About D&I

The Tokyo 2020 Games Vision states, “The Tokyo 2020 Games, as the most innovative in history, will bring positive reform to the world by building on three core concepts: “Striving for your personal best (Achieving Personal Best)”, “Accepting one another (Unity in Diversity” and “Passing on Legacy for the future (Connecting to Tomorrow)”.

Under the tagline, “Know Differences, Show Differences” we are positioning Diversity & Inclusion (D&I) as an indispensable element of achieving the Tokyo 2020 Games Vision and the driver for the success of the Tokyo 2020 Games. Accordingly, D&I is being incorporated into all aspects of Games planning and operations.

In its simplest form, ‘Diversity’ points to individual differences, but the concept also encompasses embracing and celebrating those differences. ‘Inclusion’ means including a person as an integral part of a group, and accepting and respecting that person.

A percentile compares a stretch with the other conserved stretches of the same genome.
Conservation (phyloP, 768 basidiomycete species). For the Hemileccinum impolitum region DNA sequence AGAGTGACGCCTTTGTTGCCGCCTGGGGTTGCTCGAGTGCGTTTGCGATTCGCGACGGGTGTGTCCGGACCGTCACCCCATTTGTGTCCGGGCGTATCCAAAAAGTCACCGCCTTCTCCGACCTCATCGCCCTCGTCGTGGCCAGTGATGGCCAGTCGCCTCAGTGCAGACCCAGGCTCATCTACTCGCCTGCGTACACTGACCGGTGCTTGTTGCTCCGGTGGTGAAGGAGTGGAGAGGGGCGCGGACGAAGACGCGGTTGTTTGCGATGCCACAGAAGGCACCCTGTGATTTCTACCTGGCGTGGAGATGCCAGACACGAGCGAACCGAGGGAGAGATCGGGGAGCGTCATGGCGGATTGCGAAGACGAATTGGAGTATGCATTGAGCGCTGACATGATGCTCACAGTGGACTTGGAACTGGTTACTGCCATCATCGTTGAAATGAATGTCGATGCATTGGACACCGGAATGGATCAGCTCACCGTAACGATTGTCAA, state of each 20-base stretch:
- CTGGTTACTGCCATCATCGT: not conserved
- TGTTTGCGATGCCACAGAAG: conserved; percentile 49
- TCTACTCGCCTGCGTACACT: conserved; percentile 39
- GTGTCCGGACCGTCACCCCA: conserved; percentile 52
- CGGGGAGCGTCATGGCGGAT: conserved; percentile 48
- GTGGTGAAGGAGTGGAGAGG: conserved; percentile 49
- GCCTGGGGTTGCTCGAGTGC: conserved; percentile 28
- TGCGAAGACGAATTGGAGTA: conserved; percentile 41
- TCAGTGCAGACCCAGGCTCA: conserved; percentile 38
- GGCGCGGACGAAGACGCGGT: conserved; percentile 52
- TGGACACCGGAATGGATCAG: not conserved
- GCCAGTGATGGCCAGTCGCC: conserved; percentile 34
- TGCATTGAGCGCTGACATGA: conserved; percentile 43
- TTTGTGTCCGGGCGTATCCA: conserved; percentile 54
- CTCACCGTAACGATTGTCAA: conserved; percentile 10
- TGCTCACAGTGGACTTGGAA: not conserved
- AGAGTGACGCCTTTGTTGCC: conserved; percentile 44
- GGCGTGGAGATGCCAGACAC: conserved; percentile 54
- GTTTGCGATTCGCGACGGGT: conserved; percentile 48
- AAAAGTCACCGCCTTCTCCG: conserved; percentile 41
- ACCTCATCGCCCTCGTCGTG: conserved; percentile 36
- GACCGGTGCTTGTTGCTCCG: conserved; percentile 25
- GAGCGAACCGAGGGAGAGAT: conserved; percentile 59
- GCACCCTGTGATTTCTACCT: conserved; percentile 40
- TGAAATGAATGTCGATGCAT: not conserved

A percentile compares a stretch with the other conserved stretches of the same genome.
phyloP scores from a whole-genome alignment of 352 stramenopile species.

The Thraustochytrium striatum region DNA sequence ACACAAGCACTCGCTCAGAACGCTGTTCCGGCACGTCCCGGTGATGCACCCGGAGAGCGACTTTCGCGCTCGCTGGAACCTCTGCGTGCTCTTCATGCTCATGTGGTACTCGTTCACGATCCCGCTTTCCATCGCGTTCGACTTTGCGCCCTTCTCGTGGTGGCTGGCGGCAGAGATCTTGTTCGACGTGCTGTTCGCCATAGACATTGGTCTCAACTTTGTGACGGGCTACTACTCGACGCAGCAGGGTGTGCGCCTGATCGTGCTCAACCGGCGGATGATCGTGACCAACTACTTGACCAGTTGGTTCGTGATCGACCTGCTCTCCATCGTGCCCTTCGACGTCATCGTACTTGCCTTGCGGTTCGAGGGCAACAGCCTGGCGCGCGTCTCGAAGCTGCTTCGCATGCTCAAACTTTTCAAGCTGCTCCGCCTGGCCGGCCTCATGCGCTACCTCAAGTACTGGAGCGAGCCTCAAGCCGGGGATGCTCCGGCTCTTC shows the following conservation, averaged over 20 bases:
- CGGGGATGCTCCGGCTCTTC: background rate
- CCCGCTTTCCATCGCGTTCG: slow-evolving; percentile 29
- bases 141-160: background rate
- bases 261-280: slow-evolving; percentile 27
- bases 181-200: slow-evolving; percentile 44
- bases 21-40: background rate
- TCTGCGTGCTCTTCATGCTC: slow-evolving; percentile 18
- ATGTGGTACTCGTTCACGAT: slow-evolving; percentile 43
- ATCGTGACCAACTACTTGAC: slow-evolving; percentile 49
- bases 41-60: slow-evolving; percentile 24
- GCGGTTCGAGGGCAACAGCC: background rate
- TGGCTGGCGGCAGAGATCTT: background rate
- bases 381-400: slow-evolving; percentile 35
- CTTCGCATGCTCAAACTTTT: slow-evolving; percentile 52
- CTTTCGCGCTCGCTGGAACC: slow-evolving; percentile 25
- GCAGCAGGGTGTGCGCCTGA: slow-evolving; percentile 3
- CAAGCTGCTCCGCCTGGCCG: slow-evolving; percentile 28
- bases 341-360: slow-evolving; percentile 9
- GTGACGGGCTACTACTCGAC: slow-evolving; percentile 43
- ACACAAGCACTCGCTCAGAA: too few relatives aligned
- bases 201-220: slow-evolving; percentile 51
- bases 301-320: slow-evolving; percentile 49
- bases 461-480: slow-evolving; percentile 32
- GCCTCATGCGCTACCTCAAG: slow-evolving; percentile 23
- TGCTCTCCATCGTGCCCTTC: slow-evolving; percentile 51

Diversity does not only comprise of a person's age, ethnicity, nationality, intellectual or physical impairment, gender, sexual orientation, religion, creed or values, but also includes career, experiences, ways of working, corporate culture and lifestyle preferences.

As people of diverse backgrounds influence each other, and have differing values and abilities, this creates innovation, which in turn leads to the creation of new values. "Know Differences, Show Differences”, in other words, each person being able to demonstrate his/her capabilities to the full precisely because people understand each other and diversity is respected. This is the Tokyo 2020 Games that we will achieve.

We will share this approach to D&I with all athletes, spectators and Games-related personnel. By raising widespread awareness of the concept of D&I among everyone taking part in or attending the Tokyo 2020 Games, and by people at the Games incorporating these values into various aspects of society after the Games, we are aiming to encourage this way of thinking about Diversity and Inclusion to become an integral part of Japanese society as a post-Games legacy.